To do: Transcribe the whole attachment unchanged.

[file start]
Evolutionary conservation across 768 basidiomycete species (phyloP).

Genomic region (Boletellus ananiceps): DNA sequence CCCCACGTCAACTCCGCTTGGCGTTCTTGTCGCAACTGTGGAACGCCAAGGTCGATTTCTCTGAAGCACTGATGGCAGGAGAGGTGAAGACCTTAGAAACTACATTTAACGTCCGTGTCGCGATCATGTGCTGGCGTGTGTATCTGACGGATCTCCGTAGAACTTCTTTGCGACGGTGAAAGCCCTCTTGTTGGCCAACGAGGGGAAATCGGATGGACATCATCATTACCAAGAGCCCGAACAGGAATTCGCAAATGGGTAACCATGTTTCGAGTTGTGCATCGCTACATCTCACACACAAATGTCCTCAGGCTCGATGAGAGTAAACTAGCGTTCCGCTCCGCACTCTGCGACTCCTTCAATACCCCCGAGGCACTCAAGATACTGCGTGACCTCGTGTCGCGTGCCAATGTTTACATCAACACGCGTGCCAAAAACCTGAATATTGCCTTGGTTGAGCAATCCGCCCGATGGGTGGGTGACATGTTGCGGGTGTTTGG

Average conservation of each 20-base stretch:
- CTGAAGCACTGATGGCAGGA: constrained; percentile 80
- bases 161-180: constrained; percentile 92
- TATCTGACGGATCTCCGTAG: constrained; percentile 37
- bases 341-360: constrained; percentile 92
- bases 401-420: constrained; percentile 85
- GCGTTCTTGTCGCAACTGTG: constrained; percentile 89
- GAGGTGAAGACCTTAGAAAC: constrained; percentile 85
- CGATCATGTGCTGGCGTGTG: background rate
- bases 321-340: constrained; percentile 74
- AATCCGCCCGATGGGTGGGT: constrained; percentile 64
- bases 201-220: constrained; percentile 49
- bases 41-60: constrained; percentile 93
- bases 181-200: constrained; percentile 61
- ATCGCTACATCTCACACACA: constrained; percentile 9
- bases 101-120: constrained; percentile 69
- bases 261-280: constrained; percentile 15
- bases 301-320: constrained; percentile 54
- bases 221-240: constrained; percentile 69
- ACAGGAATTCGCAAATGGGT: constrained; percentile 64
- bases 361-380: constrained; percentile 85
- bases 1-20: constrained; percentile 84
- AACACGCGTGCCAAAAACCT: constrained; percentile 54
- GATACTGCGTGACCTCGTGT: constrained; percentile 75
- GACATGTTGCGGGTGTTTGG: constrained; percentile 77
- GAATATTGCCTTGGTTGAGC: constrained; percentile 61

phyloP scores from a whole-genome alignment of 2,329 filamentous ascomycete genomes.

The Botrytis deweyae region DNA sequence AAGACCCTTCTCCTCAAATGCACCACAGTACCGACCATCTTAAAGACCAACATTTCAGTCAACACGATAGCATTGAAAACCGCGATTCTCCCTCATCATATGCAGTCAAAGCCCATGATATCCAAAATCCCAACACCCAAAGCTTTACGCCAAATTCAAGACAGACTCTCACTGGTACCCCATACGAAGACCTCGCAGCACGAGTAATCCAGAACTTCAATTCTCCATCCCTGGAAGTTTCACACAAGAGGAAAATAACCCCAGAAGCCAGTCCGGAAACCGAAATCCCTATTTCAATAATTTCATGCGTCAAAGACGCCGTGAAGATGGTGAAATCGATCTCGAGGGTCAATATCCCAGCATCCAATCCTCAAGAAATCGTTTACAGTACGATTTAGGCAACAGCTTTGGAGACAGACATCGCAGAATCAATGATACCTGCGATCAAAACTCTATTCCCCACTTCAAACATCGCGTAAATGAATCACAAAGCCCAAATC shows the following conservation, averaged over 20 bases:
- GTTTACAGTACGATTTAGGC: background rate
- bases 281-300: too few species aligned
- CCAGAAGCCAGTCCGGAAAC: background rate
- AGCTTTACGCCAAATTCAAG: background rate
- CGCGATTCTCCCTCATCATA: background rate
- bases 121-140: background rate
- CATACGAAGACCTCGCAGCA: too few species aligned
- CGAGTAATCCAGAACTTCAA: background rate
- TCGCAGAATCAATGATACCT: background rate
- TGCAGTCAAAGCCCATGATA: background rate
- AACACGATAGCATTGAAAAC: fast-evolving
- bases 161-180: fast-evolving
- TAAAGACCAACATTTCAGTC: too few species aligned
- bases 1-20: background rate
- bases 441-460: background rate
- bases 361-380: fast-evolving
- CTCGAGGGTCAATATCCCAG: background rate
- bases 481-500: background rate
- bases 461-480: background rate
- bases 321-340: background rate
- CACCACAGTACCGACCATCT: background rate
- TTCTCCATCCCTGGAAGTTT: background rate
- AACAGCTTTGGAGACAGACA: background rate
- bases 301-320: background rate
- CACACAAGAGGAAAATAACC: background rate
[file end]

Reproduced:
Evolutionary conservation across 768 basidiomycete species (phyloP).

Genomic region (Boletellus ananiceps): DNA sequence CCCCACGTCAACTCCGCTTGGCGTTCTTGTCGCAACTGTGGAACGCCAAGGTCGATTTCTCTGAAGCACTGATGGCAGGAGAGGTGAAGACCTTAGAAACTACATTTAACGTCCGTGTCGCGATCATGTGCTGGCGTGTGTATCTGACGGATCTCCGTAGAACTTCTTTGCGACGGTGAAAGCCCTCTTGTTGGCCAACGAGGGGAAATCGGATGGACATCATCATTACCAAGAGCCCGAACAGGAATTCGCAAATGGGTAACCATGTTTCGAGTTGTGCATCGCTACATCTCACACACAAATGTCCTCAGGCTCGATGAGAGTAAACTAGCGTTCCGCTCCGCACTCTGCGACTCCTTCAATACCCCCGAGGCACTCAAGATACTGCGTGACCTCGTGTCGCGTGCCAATGTTTACATCAACACGCGTGCCAAAAACCTGAATATTGCCTTGGTTGAGCAATCCGCCCGATGGGTGGGTGACATGTTGCGGGTGTTTGG

Average conservation of each 20-base stretch:
- CTGAAGCACTGATGGCAGGA: constrained; percentile 80
- bases 161-180: constrained; percentile 92
- TATCTGACGGATCTCCGTAG: constrained; percentile 37
- bases 341-360: constrained; percentile 92
- bases 401-420: constrained; percentile 85
- GCGTTCTTGTCGCAACTGTG: constrained; percentile 89
- GAGGTGAAGACCTTAGAAAC: constrained; percentile 85
- CGATCATGTGCTGGCGTGTG: background rate
- bases 321-340: constrained; percentile 74
- AATCCGCCCGATGGGTGGGT: constrained; percentile 64
- bases 201-220: constrained; percentile 49
- bases 41-60: constrained; percentile 93
- bases 181-200: constrained; percentile 61
- ATCGCTACATCTCACACACA: constrained; percentile 9
- bases 101-120: constrained; percentile 69
- bases 261-280: constrained; percentile 15
- bases 301-320: constrained; percentile 54
- bases 221-240: constrained; percentile 69
- ACAGGAATTCGCAAATGGGT: constrained; percentile 64
- bases 361-380: constrained; percentile 85
- bases 1-20: constrained; percentile 84
- AACACGCGTGCCAAAAACCT: constrained; percentile 54
- GATACTGCGTGACCTCGTGT: constrained; percentile 75
- GACATGTTGCGGGTGTTTGG: constrained; percentile 77
- GAATATTGCCTTGGTTGAGC: constrained; percentile 61

phyloP scores from a whole-genome alignment of 2,329 filamentous ascomycete genomes.

The Botrytis deweyae region DNA sequence AAGACCCTTCTCCTCAAATGCACCACAGTACCGACCATCTTAAAGACCAACATTTCAGTCAACACGATAGCATTGAAAACCGCGATTCTCCCTCATCATATGCAGTCAAAGCCCATGATATCCAAAATCCCAACACCCAAAGCTTTACGCCAAATTCAAGACAGACTCTCACTGGTACCCCATACGAAGACCTCGCAGCACGAGTAATCCAGAACTTCAATTCTCCATCCCTGGAAGTTTCACACAAGAGGAAAATAACCCCAGAAGCCAGTCCGGAAACCGAAATCCCTATTTCAATAATTTCATGCGTCAAAGACGCCGTGAAGATGGTGAAATCGATCTCGAGGGTCAATATCCCAGCATCCAATCCTCAAGAAATCGTTTACAGTACGATTTAGGCAACAGCTTTGGAGACAGACATCGCAGAATCAATGATACCTGCGATCAAAACTCTATTCCCCACTTCAAACATCGCGTAAATGAATCACAAAGCCCAAATC shows the following conservation, averaged over 20 bases:
- GTTTACAGTACGATTTAGGC: background rate
- bases 281-300: too few species aligned
- CCAGAAGCCAGTCCGGAAAC: background rate
- AGCTTTACGCCAAATTCAAG: background rate
- CGCGATTCTCCCTCATCATA: background rate
- bases 121-140: background rate
- CATACGAAGACCTCGCAGCA: too few species aligned
- CGAGTAATCCAGAACTTCAA: background rate
- TCGCAGAATCAATGATACCT: background rate
- TGCAGTCAAAGCCCATGATA: background rate
- AACACGATAGCATTGAAAAC: fast-evolving
- bases 161-180: fast-evolving
- TAAAGACCAACATTTCAGTC: too few species aligned
- bases 1-20: background rate
- bases 441-460: background rate
- bases 361-380: fast-evolving
- CTCGAGGGTCAATATCCCAG: background rate
- bases 481-500: background rate
- bases 461-480: background rate
- bases 321-340: background rate
- CACCACAGTACCGACCATCT: background rate
- TTCTCCATCCCTGGAAGTTT: background rate
- AACAGCTTTGGAGACAGACA: background rate
- bases 301-320: background rate
- CACACAAGAGGAAAATAACC: background rate